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New Jersey Endangered and Threatened Species Field Guide
Little brown bat
Species Group: Mammal
As its common name suggests, the little brown bat is relatively small, averaging 10 grams in weight and measuring between 2 and 4 inches in length. The wing span of this bat ranges from roughly 8 ½ to 10 ½ inches. Its fur color varies among different shades of brown, including olive, gold, and reddish, and often has luster. Its wings are mostly hairless and dark brown or black in color.
Compared to its closest NJ relatives, the little brown bat has larger hind feet than the Eastern small-footed bat (M. leibii), longer and thicker toe hairs than the Indiana bat (M. sodalis), and smaller ears than the Northern long-eared bat (M. septentrionalis). Female little browns are slightly larger than males, and will weigh more than males in the winter. The average flight speed of this bat is around 12.4 miles per hour, and it is capable of speeds up to 21.7 mph.
DISTRIBUTION AND HABITAT
The little brown bat is commonly found throughout much of North America, from the forested areas of southern Alaska, across southern Canada, and all the way down through the northern regions of Mexico. Individuals have been found in Kamchatka (Russia) and Iceland, but these occurrences are thought to result from accidental human transport. While its range is vast, the little brown bat is absent from certain areas of the United States including most of Florida, southern California, the southern Great Plains, and coastal areas of Virginia and the Carolinas.
Its habitat preference varies regionally, but this bat mainly resides in forested lands along riverbanks or near other water sources. The little brown bat is also able to thrive in dry areas, relying on moisture that collects on rocks or condensation that forms on its own fur. Further showing its adaptability, the little brown bat is one of the few northeastern species to regularly roost in man-made structures like barns, attics, eaves, and steeples. This common “house bat” is indeed among the most familiar to people.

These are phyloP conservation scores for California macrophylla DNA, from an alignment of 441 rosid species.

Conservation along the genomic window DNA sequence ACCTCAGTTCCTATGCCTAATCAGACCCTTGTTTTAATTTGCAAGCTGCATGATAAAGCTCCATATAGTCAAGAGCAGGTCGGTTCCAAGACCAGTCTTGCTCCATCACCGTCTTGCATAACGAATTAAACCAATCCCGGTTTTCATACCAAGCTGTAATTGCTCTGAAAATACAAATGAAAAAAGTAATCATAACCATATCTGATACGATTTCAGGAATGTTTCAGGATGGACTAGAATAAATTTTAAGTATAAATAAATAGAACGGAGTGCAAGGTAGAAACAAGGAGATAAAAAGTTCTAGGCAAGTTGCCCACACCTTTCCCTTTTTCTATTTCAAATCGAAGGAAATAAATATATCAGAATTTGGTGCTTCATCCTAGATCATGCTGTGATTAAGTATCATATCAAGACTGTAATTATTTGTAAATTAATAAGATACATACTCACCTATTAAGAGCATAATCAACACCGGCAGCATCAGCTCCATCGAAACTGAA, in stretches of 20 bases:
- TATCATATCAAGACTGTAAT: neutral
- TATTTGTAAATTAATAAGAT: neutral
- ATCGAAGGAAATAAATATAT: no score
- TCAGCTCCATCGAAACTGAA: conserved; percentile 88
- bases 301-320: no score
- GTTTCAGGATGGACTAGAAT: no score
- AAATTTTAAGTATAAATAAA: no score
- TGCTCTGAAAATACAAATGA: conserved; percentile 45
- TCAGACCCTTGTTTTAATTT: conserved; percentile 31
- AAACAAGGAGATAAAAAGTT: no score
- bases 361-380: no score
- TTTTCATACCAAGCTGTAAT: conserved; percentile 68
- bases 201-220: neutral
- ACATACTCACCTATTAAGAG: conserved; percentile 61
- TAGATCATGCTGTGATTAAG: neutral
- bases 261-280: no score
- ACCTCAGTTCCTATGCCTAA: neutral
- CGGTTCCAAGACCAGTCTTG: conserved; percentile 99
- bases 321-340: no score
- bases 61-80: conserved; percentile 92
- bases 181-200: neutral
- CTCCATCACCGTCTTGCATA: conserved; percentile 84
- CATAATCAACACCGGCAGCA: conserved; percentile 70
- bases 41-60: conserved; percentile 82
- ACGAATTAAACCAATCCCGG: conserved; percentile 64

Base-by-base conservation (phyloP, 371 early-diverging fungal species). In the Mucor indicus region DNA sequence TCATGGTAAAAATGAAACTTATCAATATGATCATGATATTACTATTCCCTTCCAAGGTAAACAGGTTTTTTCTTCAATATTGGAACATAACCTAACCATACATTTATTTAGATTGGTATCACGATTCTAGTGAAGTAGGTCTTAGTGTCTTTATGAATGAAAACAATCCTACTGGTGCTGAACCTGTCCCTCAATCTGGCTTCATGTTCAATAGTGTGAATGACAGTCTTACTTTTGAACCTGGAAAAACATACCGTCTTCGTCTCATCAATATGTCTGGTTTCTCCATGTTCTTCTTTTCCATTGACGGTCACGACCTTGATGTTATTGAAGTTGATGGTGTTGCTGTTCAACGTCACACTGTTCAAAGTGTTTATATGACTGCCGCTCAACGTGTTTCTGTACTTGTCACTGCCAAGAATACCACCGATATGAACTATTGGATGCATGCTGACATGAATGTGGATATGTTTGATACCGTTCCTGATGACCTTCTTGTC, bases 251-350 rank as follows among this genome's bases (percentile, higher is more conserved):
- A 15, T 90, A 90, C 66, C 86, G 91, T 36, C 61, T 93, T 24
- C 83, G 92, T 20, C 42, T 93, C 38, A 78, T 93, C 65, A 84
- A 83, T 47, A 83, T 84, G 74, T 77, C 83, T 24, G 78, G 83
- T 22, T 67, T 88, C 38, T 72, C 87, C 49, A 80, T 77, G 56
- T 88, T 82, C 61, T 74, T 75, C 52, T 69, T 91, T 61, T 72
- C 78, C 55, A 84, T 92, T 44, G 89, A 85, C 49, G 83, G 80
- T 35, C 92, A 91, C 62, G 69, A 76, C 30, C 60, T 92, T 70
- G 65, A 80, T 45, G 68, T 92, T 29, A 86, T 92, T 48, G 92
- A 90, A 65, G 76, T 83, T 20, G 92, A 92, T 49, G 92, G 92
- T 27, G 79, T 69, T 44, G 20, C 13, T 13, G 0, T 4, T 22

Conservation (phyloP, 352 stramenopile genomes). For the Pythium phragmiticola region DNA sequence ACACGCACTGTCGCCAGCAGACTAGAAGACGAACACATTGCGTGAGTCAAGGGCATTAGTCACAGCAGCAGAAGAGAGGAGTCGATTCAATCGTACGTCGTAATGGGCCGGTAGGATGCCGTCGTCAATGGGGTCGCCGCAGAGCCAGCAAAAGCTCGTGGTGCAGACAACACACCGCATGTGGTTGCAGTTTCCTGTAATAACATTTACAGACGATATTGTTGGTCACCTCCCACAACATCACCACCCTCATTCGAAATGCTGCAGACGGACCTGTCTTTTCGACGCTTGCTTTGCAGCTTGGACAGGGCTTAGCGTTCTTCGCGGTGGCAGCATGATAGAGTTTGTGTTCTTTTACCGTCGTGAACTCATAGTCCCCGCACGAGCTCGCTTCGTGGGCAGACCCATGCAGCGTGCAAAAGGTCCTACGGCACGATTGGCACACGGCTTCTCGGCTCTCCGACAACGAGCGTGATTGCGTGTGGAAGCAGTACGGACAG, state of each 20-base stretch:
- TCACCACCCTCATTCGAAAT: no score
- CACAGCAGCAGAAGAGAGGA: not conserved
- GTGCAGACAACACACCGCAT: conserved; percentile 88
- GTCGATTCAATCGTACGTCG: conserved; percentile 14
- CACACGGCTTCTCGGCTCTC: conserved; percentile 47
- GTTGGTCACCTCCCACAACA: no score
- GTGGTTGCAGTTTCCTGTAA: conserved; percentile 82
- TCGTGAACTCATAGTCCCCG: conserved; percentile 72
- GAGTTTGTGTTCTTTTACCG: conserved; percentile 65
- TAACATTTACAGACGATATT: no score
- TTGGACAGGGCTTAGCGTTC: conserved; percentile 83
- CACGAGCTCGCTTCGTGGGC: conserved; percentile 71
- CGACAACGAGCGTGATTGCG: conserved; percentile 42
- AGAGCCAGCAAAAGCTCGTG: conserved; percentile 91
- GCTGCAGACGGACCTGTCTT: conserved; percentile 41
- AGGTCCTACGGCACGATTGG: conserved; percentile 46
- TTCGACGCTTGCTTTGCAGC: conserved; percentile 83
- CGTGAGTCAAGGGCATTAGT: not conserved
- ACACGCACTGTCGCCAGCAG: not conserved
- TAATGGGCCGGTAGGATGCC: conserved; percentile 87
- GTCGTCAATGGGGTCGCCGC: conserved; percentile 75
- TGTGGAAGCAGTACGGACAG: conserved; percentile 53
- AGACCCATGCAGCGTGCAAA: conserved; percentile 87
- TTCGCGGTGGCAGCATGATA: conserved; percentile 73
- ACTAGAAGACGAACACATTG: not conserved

The little brown bat utilizes three different types of roosts during day, night, and hibernation. The most important factors for each are suitable temperature and moisture levels, protection from predators, and darkness (its Latin species name, lucifugus, means "avoiding the light of day"). Day roosts are typically in tree crevices, beneath loose bark, or in buildings, but may be found in rock and woodpiles as well. Female little brown bats form large maternity colonies from spring through summer – numbering sometimes in the hundreds or even the thousands if space allows. Maternity roosts are chosen specifically for their warmth and safety, since this is where the mothers give birth and raise their young. Male bats are mainly solitary and are far more flexible about where they roost. Night roosts are often a distance away from the day roost, closer to preferred foraging areas and in larger confined spaces where bats can congregate for warmth while they rest and digest between periods of feeding. The separation between day and night roosts is also likely a predator deterrent.
Hibernacula are generally established in caves or abandoned mines where temperatures remain steadily above freezing and humidity is high. Little brown bats may hibernate in dense clusters, sometimes among bats of other species. They are true hibernators, dropping their heart rate, respiratory rate, and body temperature to conserve stored energy during the long months underground.